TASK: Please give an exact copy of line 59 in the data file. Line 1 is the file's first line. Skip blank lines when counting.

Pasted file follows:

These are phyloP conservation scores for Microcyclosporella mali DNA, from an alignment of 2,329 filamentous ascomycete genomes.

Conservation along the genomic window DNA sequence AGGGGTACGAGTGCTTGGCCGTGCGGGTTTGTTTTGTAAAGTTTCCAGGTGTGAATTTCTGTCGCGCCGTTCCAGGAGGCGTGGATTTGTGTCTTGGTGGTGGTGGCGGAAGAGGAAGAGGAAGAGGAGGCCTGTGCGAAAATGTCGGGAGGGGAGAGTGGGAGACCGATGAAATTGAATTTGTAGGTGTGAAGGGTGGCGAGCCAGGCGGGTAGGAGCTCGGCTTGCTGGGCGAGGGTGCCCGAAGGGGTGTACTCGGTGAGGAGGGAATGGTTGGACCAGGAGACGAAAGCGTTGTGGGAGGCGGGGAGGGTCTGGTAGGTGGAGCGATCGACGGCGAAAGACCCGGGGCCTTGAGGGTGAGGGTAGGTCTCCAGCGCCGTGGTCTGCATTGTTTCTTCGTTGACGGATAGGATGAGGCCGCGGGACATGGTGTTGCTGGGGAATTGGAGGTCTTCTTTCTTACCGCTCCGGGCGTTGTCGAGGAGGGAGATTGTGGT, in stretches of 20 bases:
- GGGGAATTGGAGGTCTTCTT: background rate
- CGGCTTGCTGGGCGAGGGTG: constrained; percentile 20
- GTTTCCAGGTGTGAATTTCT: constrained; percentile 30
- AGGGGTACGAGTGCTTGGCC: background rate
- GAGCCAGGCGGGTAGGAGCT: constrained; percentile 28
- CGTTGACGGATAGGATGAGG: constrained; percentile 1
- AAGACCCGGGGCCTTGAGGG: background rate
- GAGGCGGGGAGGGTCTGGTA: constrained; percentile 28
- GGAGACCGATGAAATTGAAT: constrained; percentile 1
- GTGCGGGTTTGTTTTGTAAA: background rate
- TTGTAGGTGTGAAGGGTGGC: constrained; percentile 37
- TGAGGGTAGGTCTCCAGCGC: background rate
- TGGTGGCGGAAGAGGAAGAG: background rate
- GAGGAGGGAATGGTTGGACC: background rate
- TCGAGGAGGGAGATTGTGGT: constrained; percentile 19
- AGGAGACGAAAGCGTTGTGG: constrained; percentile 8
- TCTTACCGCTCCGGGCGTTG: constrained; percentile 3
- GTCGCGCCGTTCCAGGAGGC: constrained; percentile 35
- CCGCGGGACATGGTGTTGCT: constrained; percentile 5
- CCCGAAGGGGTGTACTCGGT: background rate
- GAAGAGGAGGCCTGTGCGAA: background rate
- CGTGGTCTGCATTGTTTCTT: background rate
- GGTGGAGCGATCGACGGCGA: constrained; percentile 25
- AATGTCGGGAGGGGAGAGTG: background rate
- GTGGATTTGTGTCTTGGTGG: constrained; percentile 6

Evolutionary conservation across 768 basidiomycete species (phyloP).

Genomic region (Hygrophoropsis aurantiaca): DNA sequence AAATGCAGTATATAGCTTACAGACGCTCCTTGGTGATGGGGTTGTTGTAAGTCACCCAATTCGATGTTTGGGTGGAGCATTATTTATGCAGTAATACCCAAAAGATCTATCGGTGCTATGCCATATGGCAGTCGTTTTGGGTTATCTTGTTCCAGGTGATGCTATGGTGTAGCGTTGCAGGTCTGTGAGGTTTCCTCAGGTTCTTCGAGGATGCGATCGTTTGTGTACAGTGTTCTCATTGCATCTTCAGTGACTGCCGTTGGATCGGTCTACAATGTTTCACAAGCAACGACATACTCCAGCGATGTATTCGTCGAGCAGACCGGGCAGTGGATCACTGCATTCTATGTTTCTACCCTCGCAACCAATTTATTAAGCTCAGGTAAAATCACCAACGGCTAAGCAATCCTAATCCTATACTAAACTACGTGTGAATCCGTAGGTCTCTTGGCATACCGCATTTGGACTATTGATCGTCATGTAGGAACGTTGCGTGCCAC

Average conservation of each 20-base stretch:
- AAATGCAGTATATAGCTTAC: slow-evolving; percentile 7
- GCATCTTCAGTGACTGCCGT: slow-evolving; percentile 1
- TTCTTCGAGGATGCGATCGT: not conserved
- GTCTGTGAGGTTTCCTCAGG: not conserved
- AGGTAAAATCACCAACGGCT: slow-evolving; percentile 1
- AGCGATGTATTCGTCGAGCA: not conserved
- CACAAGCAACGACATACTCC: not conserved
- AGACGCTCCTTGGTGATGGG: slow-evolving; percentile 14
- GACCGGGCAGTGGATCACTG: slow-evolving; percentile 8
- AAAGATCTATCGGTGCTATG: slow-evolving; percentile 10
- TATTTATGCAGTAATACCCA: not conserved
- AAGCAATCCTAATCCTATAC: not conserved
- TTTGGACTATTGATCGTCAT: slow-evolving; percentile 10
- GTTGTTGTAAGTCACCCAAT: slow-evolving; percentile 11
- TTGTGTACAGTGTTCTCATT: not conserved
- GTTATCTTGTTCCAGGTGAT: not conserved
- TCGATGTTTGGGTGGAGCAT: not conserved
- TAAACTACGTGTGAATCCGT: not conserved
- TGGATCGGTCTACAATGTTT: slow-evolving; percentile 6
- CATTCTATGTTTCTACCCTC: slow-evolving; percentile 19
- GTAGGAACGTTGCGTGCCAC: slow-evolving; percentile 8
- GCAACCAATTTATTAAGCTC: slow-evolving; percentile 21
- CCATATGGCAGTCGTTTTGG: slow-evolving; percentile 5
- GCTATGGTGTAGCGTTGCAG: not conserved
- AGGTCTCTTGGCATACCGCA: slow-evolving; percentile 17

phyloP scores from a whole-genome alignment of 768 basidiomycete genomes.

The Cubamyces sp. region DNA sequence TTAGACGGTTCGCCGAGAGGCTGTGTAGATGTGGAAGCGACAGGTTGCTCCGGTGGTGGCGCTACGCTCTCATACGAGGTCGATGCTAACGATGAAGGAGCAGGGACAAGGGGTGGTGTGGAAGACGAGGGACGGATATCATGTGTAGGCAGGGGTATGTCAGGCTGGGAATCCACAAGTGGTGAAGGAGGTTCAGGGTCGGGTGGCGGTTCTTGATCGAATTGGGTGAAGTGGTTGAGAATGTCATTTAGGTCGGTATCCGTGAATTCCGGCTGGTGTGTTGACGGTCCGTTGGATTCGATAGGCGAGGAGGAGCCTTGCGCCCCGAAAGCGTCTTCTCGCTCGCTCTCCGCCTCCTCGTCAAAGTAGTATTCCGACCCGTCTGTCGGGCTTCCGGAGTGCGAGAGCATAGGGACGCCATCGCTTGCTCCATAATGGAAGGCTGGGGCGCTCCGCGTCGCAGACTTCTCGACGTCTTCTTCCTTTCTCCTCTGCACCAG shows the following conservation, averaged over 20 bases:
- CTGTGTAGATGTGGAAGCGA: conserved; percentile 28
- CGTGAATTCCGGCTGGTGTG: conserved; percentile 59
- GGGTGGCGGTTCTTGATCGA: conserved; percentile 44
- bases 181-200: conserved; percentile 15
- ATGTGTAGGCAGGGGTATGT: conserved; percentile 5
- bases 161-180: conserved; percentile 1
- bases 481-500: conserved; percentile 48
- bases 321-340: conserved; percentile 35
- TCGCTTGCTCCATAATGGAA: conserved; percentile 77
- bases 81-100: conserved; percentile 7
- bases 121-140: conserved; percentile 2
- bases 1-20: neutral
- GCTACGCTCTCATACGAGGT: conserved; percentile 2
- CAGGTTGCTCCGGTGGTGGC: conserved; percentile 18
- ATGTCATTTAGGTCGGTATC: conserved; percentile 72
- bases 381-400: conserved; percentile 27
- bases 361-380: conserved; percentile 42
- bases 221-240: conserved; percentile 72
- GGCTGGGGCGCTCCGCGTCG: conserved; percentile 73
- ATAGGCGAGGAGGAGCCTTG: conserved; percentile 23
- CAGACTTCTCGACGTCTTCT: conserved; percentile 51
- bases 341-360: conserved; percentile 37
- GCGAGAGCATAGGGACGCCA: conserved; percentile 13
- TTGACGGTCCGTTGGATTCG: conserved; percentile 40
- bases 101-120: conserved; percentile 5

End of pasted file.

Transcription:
- CGTGAATTCCGGCTGGTGTG: conserved; percentile 59